It’s become a cliche, but the sentiment still holds true: the best pitch in baseball is a well-located fastball.
Overwhelmingly, the most commonly thrown pitch in the game is the fastball — whether it’s a four-seamer, cutter, or sinker — and it has been since the sport was invented. But as more data becomes available, there’s an interesting trend developing among starters. Fastball usage is on the decline. Since 2002, the first year PITCHf/x data is available, starters have gradually thrown the heater less.
There are likely many reasons for this. One cause is breaking balls are simply not hit as hard as fastballs, and the growing trend of using them in traditional hitter’s counts (2-0, 3-0, etc.) rather than a fastball right down Broadway keeps hitters off balance. Against fastballs, batters are managing an average exit velocity of 89.2 mph and a .453 slugging percentage in 2018. Versus breaking balls, those numbers drop to 87.0 and .353, respectively.
But there’s also been an emphasis on pitchers throwing their best offering more frequently, and it has occurred both with players who do and do not have a quality fastball.
Clayton Kershaw has done it. Masahiro Tanaka, along with basically every other Yankees pitcher, has done it. Patrick Corbin’s breakout season is in part attributed to it. But the most notable example in recent memory is Lance McCullers Jr. Yes, the same guy who threw 24 straight curveballs in Game 7 of the ALCS to help send the Astros to the World Series last year.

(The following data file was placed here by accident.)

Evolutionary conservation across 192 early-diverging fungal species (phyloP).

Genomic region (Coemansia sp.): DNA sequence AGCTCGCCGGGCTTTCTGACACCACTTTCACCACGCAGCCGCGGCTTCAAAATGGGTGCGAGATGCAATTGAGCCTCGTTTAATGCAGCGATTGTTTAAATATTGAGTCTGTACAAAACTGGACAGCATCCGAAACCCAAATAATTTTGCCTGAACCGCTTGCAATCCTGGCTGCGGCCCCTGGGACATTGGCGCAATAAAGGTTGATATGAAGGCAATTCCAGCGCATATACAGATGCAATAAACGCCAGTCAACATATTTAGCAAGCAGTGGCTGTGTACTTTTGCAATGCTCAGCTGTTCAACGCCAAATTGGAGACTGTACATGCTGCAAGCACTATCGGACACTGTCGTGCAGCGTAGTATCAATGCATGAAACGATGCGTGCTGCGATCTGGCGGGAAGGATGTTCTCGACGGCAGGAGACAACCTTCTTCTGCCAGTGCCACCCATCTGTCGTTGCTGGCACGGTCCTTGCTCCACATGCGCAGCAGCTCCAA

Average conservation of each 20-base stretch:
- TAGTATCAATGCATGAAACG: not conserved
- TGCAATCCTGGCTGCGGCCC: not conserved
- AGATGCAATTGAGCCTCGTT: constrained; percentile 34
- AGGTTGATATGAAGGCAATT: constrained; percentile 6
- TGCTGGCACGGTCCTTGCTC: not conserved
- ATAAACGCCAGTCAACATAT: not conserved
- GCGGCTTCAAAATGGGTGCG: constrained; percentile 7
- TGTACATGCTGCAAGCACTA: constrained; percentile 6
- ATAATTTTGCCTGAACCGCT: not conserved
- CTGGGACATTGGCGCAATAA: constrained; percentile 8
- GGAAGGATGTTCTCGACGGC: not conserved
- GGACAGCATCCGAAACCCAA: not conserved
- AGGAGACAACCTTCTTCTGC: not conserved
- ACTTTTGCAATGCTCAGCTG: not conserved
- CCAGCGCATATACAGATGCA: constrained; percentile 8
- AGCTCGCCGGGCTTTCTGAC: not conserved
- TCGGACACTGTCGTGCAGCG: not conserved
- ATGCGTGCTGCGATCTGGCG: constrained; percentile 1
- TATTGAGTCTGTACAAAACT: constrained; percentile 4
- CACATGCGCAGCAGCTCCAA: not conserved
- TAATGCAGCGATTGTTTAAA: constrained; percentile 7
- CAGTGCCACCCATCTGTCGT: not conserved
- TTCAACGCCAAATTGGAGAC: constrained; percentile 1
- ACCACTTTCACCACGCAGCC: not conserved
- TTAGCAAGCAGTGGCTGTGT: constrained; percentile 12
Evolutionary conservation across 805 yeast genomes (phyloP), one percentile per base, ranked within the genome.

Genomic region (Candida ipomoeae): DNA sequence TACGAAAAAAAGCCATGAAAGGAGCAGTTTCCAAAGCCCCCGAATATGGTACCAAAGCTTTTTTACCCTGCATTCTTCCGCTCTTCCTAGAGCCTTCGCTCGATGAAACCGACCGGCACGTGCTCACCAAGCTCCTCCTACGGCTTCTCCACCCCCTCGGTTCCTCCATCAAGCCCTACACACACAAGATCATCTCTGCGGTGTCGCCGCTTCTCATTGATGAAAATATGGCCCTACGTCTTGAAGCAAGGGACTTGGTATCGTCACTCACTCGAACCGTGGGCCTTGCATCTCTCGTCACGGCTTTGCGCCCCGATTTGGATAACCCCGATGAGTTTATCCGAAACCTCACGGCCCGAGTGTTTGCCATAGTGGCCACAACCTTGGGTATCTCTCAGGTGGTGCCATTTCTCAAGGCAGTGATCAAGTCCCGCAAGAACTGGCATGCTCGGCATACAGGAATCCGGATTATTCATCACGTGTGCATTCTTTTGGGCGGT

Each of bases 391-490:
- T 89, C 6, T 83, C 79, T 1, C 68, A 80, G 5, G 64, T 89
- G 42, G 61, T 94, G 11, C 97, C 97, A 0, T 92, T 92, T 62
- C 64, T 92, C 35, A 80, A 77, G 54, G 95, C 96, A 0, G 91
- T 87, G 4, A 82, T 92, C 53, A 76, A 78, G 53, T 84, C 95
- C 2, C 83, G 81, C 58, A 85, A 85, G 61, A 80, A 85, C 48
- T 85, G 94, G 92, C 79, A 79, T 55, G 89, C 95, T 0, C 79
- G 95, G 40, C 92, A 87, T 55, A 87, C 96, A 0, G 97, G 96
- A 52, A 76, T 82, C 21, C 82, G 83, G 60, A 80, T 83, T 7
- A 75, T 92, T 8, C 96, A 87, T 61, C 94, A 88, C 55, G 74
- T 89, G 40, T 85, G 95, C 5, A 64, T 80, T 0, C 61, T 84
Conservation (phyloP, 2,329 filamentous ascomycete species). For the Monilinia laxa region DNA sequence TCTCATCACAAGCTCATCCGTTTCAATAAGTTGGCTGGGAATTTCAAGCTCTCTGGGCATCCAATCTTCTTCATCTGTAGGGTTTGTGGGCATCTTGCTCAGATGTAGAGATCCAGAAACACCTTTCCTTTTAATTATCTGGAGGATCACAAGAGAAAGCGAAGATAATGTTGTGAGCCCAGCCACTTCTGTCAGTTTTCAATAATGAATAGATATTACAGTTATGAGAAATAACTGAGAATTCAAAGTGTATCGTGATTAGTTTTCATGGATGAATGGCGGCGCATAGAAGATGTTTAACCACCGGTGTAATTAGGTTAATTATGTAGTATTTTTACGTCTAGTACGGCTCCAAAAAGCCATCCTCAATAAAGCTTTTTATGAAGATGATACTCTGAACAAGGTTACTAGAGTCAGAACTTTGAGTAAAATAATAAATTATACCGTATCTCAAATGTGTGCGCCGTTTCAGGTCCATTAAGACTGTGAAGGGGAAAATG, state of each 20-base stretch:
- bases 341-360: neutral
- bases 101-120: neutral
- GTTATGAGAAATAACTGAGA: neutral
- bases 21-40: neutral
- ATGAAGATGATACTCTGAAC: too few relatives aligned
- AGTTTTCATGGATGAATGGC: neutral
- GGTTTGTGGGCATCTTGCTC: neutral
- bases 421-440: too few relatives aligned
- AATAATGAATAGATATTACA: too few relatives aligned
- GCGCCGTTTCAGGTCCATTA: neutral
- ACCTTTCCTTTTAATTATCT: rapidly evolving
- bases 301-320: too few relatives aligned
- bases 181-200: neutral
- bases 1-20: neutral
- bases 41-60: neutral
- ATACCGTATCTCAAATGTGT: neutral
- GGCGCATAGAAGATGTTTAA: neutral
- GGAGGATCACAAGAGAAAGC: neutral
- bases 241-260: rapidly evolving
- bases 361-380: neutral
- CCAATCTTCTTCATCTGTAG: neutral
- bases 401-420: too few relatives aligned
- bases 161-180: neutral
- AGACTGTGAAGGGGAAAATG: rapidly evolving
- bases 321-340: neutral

This video of Lance McCullers Jr. throwing 24 consecutive curveballs to win the pennant is glorious: https://t.co/YIDdsW8mDd
— Jeff Passan (@JeffPassan) October 22, 2017
McCullers is one of the most extreme examples of “pitching backwards,” as his curveball is his primary pitch. Starting in 2016, he stopped trying to throw a fairly ineffective fastball the majority of the time and turned to the biggest weapon in his arsenal — a lot. Over the past three seasons, McCullers has thrown his curveball 46.9% of the time, by far the most in baseball among starters. He still uses his fastball, now preferring a sinker to a four-seam, but he’s cut its usage down to 40.9%. This season, he’s throwing it less than ever (39.7%) as he has mixed in a changeup more often.
For McCullers, the primary problem with his four-seam fastball had nothing to do with velocity — he could fire it at 99 mph, after all. Rather, command was the issue. Despite his electric stuff, he struggled to get ahead in the count with his fastball and the pitch got crushed when he came in the zone with it.
Sound like anyone Reds fans know?
While not an identical case, Robert Stephenson fits a similar mold. The former first-round pick can dial his fastball into the upper-90s and average around 93-94, but it has been an ineffective offering because he can’t control it consistently. Traditionally, the fastball is meant to be a get-ahead pitch. Although Stephenson has used it on 57.4% of his big-league pitches, it has found the strike zone only 48.6% of the time. Among all pitchers who threw the pitch 500 or more times in 2017, only eight had fewer called strikes for every ball thrown than Stephenson (0.40).
But Stephenson continues to rely on it when he falls behind hitters anyway. In hitter’s counts, he’s thrown the fastball 58.2% of the time. With three balls, 63.9% of his pitchers are heaters. It’s not particularly surprising, then, that on 59 of his 72 career walks, ball four came on the four-seamer.